Critique and Pointers: These work well and are a super way to use up small scraps of pretty wood hanging around the shop. The weight makes it easy to pull out the tissues and they do look nicer than the cardboard boxes. There is some slight variation in box size among different brands of tissue. If your cover is too small some brands will not fit; so leave a little extra room inside. A round hole works about as well as an oval and is easier to make. Be sure to route the bottom side of your hole before assembly. If you sell or give them to others, buy a box of tissue and put it inside so you don’t have to explain what it is. It is worth the money and the process goes more smoothly.

Thanks: As always thanks for looking and a special thanks to everyone in Lumber Land who takes time to make comments and suggestions. Keep boxing…keep posting and making this posting a “Top Three” is a real show of support and keeps me excited about doing things in the shop and on line. I appreciate all your support.

-- Big Al in IN





16 comments so far

View TopamaxSurvivor's profile

TopamaxSurvivor

14397 posts in 2175 days


#1 posted 653 days ago

Nice work and nice lesson boxguy!

-- "some old things are lovely, warm still with life ... of the forgotten men who made them." - D.H. Lawrence

View redryder's profile

redryder

2060 posts in 1601 days


#2 posted 653 days ago

Boxguy thinks outside the box doesn’t he??? Nicely done…................

-- mike...............

View GrandpaLen's profile

GrandpaLen

1376 posts in 772 days


#3 posted 653 days ago

Hey, Big Al

Good lookin’ tissue box covers.

And a great production combo jig. – Len

-- Mother Nature should be proud of what you've done with her tree. - Len ...just north of a stone's throw from the oHIo, river that is, in So. Indiana.

View Greg The Cajun Box Sculptor's profile

Greg The Cajun Box Sculptor

4736 posts in 1808 days


#4 posted 653 days ago

That is definitely a creative solution to blue your tissue boxes. Very Nice…!

-- Every step of each project is considered my masterpiece because I want the finished product to reflect the quality of my work. http://www.FineArtBoxes.com

View ratchet's profile

ratchet

1269 posts in 2286 days


#5 posted 653 days ago

Very nice boxes and mini tutorial!

View Roger's profile

Roger

13062 posts in 1303 days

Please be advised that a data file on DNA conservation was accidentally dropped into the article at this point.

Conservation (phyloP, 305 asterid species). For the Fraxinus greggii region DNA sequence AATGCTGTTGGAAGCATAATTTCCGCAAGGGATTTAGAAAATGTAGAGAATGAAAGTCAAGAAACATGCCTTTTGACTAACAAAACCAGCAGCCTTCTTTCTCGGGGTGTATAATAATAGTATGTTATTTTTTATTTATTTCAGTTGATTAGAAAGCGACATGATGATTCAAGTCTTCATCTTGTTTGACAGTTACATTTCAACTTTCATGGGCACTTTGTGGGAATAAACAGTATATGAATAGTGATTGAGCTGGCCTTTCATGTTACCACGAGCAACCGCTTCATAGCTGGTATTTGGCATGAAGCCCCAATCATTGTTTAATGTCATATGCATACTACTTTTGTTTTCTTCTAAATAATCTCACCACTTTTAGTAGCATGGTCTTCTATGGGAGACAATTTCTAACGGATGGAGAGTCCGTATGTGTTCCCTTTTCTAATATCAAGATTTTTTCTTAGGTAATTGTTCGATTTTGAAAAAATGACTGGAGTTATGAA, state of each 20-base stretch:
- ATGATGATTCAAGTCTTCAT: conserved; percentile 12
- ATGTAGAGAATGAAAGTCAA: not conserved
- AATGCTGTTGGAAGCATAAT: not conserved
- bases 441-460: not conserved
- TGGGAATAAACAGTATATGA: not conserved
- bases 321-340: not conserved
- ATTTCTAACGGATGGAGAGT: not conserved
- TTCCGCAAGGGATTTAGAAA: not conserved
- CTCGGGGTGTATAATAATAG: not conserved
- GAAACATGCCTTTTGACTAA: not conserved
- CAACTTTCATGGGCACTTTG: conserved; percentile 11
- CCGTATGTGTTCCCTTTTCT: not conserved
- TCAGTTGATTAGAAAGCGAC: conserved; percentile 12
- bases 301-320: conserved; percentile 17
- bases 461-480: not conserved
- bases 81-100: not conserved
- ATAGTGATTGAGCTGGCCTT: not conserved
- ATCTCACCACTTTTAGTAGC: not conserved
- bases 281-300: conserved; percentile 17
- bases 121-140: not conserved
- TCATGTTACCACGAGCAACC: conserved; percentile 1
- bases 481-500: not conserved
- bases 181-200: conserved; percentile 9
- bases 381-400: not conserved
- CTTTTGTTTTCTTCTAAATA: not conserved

#6 posted 653 days ago

You are a super boxologist!

-- Roger from KY. Work/Play/Travel Safe. Kentuk55@bellsouth.net

View workerinwood's profile

workerinwood

2673 posts in 1567 days


#7 posted 653 days ago

Great job!! Thanks for sharing your ideas.

-- Jack, Albuquerque

View Pdub's profile

Pdub

875 posts in 1679 days


#8 posted 653 days ago

Nice lookin tissue box covers. I may have to make some rof my craft show in Nov. I may have to make a mandrel as well. Thanks!

-- Paul, North Dakota, USAF Ret.

View SawDustKing's profile

SawDustKing

173 posts in 681 days


#9 posted 653 days ago

Boxguy, you make some beautiful boxes! Keep it coming! Thanks for sharing.

-- Woodworking for the hobbyist woodworker. http://sawdustking.com

View Boxguy's profile

Boxguy

1303 posts in 767 days


#10 posted 653 days ago

Thanks to everyone. What fun to get support and feedback from Lumber Land. It is magical that some guy in a little shop in Southern Indiana can hear from fellow woodworkers from all over the country about some boxes he has made. What a wonderful age we live in.

-- Big Al in IN

View rfa6's profile

rfa6

10 posts in 754 days


#11 posted 652 days ago

Beautiful work!

View TimWood's profile

TimWood

168 posts in 741 days


#12 posted 652 days ago

The tissue boxes are nicely done….but the jig!!! That’s an awesome idea. Thank you!

-- Tim Harrelson

View Rick's profile

Rick

5865 posts in 1532 days


#13 posted 649 days ago

Very Nice Projects! Thanks for Posting!

Rick

-- The Difference Between A BEER And Your OPINION Is, I Asked For The BEER!

View Blackie_'s profile

Blackie_

2949 posts in 1012 days


#14 posted 500 days ago

Wow I missed these, very nice.

-- Randy - If I'm not on LJ's then I'm making Saw Dust. Please feel free to visit my store location at http://www.facebook.com/randy.blackstock.custom.wood.designs

View kronewi's profile

kronewi

11 posts in 1518 days


#15 posted 356 days ago

I see you have made many of these boxes. Can you tell me what you have found to be a good size hole in the top of the 2 types of tissue boxes? (Oblong and Square). I am going to make up a template but I am not sure what to use for the ellipses dimensions.

Thanks!
Kevin